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Show Gardening made Easy

With the arrival of autumn, the Eyebright garden strikes a beautiful chord.  The Dahlias are in full cry. Bedding plants are revelling in the moist yet warm conditions and many of the roses are in their third flush.

It’s nice receiving compliments about the garden, but I have to admit to being helped by more than my fair share of blessings:


A foundation of winning shrubs, trees and roses.


Plenty of water.

Great soil.

A right hand man.

Fifteen years ago, when the garden was established, Eyebrights co-owner at the time, Adrienne Matthews, selected all the plants.  She was, and is, less restrained than me.  In a previous life I was an advisor to commercial growers, and was more preoccupied with what couldn’t be done, rather than what could.  Many of the plants Adrienne chose did not thrive, and I would be interrogated as to the where-abouts of special somethings that disappeared.  But if you don’t have failures, you’re not pushing boundaries.  What you see today is a testament to the energy and innovation Adrienne applied in 2003. 


The lack of wind in the Eyebright garden was an unexpected bonus.  I had been taught that solid barriers caused turbulence.  The ideal is to have porous shelter belts, that slow the wind rather than stop it.  Armed with this knowledge, I was fully expecting williwaws to tumble off the Eyebright Building.  In real life I have found that sou-west winds slip over our large roof and continue on towards Tasman Bay leaving calm immediately down-wind in the garden.


Eyebright is a working farm, and has a water allocation to match.  I have enough water to ensure that the garden never gets thirsty.


Eyebright was a cow paddock fifteen years ago.  The ground hadn’t been cultivated for decades.  The very best thing you can do for soil is leave it alone.  There is a romantic view that freshly cultivated fields equate to fertility, but the truth is cultivating works against creating good soil.  Every time you beat up the ground you’re exposing organic matter to degradation.  The only reason for cultivating is to get rid of weeds and to facilitate planting.   Eyebright was established on ground that did not know the bite of a plough or rotary hoe.  Nothing could be better.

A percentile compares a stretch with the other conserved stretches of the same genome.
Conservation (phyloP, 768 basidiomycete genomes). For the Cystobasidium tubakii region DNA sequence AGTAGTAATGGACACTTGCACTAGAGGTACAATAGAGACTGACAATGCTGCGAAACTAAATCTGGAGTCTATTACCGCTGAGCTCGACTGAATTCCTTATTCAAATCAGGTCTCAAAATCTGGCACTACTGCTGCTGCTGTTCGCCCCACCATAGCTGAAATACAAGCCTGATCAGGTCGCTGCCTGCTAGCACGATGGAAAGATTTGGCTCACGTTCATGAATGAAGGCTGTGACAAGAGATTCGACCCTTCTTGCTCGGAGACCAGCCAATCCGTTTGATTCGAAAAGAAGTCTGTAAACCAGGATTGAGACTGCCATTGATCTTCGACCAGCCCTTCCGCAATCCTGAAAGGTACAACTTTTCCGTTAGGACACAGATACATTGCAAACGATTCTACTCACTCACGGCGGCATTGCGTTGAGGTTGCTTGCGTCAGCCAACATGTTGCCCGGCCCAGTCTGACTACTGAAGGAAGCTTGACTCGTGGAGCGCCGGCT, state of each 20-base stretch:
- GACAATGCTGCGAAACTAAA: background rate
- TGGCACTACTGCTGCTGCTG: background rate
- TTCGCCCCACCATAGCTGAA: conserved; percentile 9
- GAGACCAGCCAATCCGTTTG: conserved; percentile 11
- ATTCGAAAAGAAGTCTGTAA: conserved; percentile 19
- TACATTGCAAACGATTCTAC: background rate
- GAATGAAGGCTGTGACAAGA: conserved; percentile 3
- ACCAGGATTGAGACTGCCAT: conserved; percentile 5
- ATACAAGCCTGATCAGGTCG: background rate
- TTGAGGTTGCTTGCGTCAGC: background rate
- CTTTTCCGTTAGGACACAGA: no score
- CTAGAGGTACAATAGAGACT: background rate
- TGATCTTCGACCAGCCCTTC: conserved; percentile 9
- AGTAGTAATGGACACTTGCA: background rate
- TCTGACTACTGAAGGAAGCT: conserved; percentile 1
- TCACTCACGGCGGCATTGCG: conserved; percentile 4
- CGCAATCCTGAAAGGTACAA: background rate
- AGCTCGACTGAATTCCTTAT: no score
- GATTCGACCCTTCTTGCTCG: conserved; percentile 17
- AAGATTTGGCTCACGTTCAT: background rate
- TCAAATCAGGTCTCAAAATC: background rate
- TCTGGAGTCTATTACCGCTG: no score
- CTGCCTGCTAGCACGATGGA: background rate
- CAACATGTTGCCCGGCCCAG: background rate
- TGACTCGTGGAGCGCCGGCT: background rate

The most common comment about the garden is “It must be a lot of work”.   It takes about four hundred hours per year.  That’s one day a week of healthy, interesting, and rewarding work; particularly rewarding because so many people get to enjoy the results.


The second most common comment is “Do you do it all yourself?”.  In the early years, I could say a qualified ‘yes’.  Qualified because I would employ college kids to help.  I couldn’t leave them to it, but was happy to spend time teaching them, because their rate of pay was appropriate for their skill and knowledge.  That was before the government got rid of youth rates.

When I was a teenager and knew very little, but learned heaps while on the job working for bosses who were happy to employ me because I wasn’t costing very much.


Within days of the elimination of youth rates, all the young people who used to stack shelves at Pac and Save were gone.  I wasn’t so fast to react, but eventually discovered that paying adult rates for children was nonsense, and I sought an alternative.


These days, Tony, the Eyebright gardener provides the ongoing input that keeps the flowers and lawns looking great.  Now, when people ask if I do it all myself, I say “I do very little, but the buck stops with me”.  That is, I do hardly any of the routine work, but I have to make the decisions. 


Please come and enjoy our garden.  The more you enjoy it, the more we enjoy making it nice for you.

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